… and neither are named Joan.
The Mississippi River, and one of its major tributaries, the Arkansas, are two of this nation’s grand old rivers. The Arkansas’ source is high in the Colorado mountains, and it flows generally south-eastward until it meets up with the Mississippi in eastern Arkansas. The source of the Mississippi is Lake Itasca in Minnesota, where it is possible to walk across, as we did several years ago.
|Arkansas River at Dusk From Campground|
For the past couple of days, we have been camped on the Arkansas River, directly across from the Clinton Presidential Library in Little Rock. An old railway bridge (on left in photo) has been repurposed as a “rails to trails” bridge, with added night-time bling. This bridge, now named the Clinton Bridge, is now a walkway connecting this side of the river with the library.
We visited the Clinton library, but because the temperature was 90 degrees, the humidity 95%, and the forecast said there might be thunderstorms, we opted to drive rather than walk. After living so long in "dry heat," we don't do well in high humidity any more!
|Clinton Bridge Decked Out in Lights|
The library was interesting, and contained a very nice restaurant called Forty Two where we grabbed a bite before venturing into the Clinton-abilia.
There was a replica of the Oval Office as it existed during the Clinton presidency (including a replica of the Resolute Desk, originally a gift from Queen Victoria to President Rutherford B. Hayes in 1880, and built from the timbers of the British Arctic exploration ship Resolute), a display of the gifts given during state events (all such gifts are accepted in the name of the people of the United States, and archived), various Clinton photos and objets d'art, and a replica of the office in which the Cabinet members met.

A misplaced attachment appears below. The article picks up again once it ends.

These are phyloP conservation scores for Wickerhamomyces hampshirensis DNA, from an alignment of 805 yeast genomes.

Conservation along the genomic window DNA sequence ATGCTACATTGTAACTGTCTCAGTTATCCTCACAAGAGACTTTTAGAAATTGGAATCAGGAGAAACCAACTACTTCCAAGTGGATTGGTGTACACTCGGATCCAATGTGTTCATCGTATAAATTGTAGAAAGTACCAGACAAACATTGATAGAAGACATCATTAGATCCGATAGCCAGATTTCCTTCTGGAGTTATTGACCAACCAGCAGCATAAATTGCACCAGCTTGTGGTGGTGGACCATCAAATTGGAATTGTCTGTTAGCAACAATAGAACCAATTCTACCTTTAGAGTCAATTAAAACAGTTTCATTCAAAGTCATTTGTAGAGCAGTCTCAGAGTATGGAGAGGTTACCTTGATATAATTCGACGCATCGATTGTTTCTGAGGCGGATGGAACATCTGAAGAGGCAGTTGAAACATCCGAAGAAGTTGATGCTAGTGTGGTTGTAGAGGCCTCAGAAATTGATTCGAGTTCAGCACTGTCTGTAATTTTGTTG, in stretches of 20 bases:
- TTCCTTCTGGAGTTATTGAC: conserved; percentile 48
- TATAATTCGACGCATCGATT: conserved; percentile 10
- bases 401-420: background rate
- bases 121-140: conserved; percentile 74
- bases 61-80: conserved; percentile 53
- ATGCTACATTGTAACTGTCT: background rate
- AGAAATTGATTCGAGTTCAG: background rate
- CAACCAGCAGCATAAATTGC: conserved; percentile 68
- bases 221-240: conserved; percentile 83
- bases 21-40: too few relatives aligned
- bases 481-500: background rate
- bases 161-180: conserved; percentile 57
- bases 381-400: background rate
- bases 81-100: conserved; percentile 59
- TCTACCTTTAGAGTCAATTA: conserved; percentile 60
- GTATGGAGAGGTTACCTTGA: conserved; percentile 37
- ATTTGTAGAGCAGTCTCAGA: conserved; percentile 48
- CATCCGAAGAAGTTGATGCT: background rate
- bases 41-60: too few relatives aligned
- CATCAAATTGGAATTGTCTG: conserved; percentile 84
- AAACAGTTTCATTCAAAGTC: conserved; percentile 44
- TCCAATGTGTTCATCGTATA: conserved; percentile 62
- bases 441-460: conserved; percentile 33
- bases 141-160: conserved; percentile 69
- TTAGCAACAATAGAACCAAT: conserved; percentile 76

|Saxophones and Gift|
|Replica of the Resolute Desk|
|Place Setting For State Dinner|
In addition to Presidential documents, a section showed letters sent and received to/by various celebrities. My favorite was a correspondence between Bill Clinton and Paul Newman. Clinton sent a letter in March 1996, after Newman’s racing accident, saying he was sorry to hear about the accident, and stating, “I’m glad your hand fared better than your Volvo.” Newman replied, “It was a humiliating experience. I’m the only race car driver in modern history to crash off the circuit at 25 mph. Don’t spread this around.”
The rest of our day in Little Rock was spent at the Little Rock Central High School National Historic Site, a pivotal point in the Civil Rights movement of the 50s. In 1957, after a mandatory integration decision by the Supreme Court, the “Little Rock Nine,” entered the previously all-white school. Per Wikipedia:
On the morning of September 23, 1957, the nine Black high school students faced an angry mob of over 1,000 Whites in front of Central High School who were protesting the integration project. As the students were escorted inside by the Little Rock police, violence escalated, and they were removed from the school. The next day, President Dwight D. Eisenhower ordered the 1,200-man 327th Airborne Battle Group of the U.S. Army's 101st Airborne Division from Fort Campbell, Kentucky, to escort the nine students into the school. By the same order, he federalized the entire 10,000-man Arkansas National Guard, in order to remove them from the control of Governor Faubus.
The courage and determination of the Little Rock Nine is nothing short of heroic. When you look at the façade of this enormous high school, it would be intimidating enough as a first-day experience for any student beginning school there. Add in a thousand people screaming hatred at you, cursing you as you walk up that long staircase, and the ability to find the courage to keep walking forward is something I can’t even imagine.
|Little Rock High Schoool|
We are now parked in West Memphis, Arkansas, directly on the Mississippi. This is the view from our front window. That is a barge. Life is good.
|The View From Our Front Windshield|